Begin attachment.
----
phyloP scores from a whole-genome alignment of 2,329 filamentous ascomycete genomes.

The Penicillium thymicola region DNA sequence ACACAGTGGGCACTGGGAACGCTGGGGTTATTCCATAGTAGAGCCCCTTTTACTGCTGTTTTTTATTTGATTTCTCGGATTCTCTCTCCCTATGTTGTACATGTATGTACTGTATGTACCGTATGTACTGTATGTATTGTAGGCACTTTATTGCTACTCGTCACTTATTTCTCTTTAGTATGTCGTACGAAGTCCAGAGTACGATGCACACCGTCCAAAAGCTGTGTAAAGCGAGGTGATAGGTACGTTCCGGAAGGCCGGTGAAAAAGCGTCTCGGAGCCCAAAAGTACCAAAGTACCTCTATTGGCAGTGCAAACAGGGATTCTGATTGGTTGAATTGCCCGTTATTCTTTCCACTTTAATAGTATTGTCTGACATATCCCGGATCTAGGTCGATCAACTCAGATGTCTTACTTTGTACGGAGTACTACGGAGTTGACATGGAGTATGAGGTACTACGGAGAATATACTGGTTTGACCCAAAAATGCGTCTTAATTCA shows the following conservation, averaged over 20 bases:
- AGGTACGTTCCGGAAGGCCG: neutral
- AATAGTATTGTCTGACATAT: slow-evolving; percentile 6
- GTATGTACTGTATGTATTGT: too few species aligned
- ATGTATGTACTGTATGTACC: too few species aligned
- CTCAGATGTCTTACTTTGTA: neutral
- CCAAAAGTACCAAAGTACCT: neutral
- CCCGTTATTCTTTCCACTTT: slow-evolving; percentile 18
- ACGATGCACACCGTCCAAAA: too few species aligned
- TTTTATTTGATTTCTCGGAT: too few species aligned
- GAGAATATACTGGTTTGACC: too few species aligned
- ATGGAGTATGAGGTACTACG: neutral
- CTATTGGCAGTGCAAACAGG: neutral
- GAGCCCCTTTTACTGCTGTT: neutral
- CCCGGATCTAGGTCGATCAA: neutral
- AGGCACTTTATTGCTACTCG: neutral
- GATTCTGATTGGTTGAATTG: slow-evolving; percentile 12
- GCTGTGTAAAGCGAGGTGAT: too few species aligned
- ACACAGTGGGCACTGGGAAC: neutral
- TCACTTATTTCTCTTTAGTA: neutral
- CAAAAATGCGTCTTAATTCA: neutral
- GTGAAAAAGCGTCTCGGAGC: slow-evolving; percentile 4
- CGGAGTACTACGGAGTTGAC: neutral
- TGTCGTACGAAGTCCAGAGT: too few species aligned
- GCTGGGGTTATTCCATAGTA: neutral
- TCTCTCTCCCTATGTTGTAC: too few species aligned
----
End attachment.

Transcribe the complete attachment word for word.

phyloP scores from a whole-genome alignment of 2,329 filamentous ascomycete genomes.

The Penicillium thymicola region DNA sequence ACACAGTGGGCACTGGGAACGCTGGGGTTATTCCATAGTAGAGCCCCTTTTACTGCTGTTTTTTATTTGATTTCTCGGATTCTCTCTCCCTATGTTGTACATGTATGTACTGTATGTACCGTATGTACTGTATGTATTGTAGGCACTTTATTGCTACTCGTCACTTATTTCTCTTTAGTATGTCGTACGAAGTCCAGAGTACGATGCACACCGTCCAAAAGCTGTGTAAAGCGAGGTGATAGGTACGTTCCGGAAGGCCGGTGAAAAAGCGTCTCGGAGCCCAAAAGTACCAAAGTACCTCTATTGGCAGTGCAAACAGGGATTCTGATTGGTTGAATTGCCCGTTATTCTTTCCACTTTAATAGTATTGTCTGACATATCCCGGATCTAGGTCGATCAACTCAGATGTCTTACTTTGTACGGAGTACTACGGAGTTGACATGGAGTATGAGGTACTACGGAGAATATACTGGTTTGACCCAAAAATGCGTCTTAATTCA shows the following conservation, averaged over 20 bases:
- AGGTACGTTCCGGAAGGCCG: neutral
- AATAGTATTGTCTGACATAT: slow-evolving; percentile 6
- GTATGTACTGTATGTATTGT: too few species aligned
- ATGTATGTACTGTATGTACC: too few species aligned
- CTCAGATGTCTTACTTTGTA: neutral
- CCAAAAGTACCAAAGTACCT: neutral
- CCCGTTATTCTTTCCACTTT: slow-evolving; percentile 18
- ACGATGCACACCGTCCAAAA: too few species aligned
- TTTTATTTGATTTCTCGGAT: too few species aligned
- GAGAATATACTGGTTTGACC: too few species aligned
- ATGGAGTATGAGGTACTACG: neutral
- CTATTGGCAGTGCAAACAGG: neutral
- GAGCCCCTTTTACTGCTGTT: neutral
- CCCGGATCTAGGTCGATCAA: neutral
- AGGCACTTTATTGCTACTCG: neutral
- GATTCTGATTGGTTGAATTG: slow-evolving; percentile 12
- GCTGTGTAAAGCGAGGTGAT: too few species aligned
- ACACAGTGGGCACTGGGAAC: neutral
- TCACTTATTTCTCTTTAGTA: neutral
- CAAAAATGCGTCTTAATTCA: neutral
- GTGAAAAAGCGTCTCGGAGC: slow-evolving; percentile 4
- CGGAGTACTACGGAGTTGAC: neutral
- TGTCGTACGAAGTCCAGAGT: too few species aligned
- GCTGGGGTTATTCCATAGTA: neutral
- TCTCTCTCCCTATGTTGTAC: too few species aligned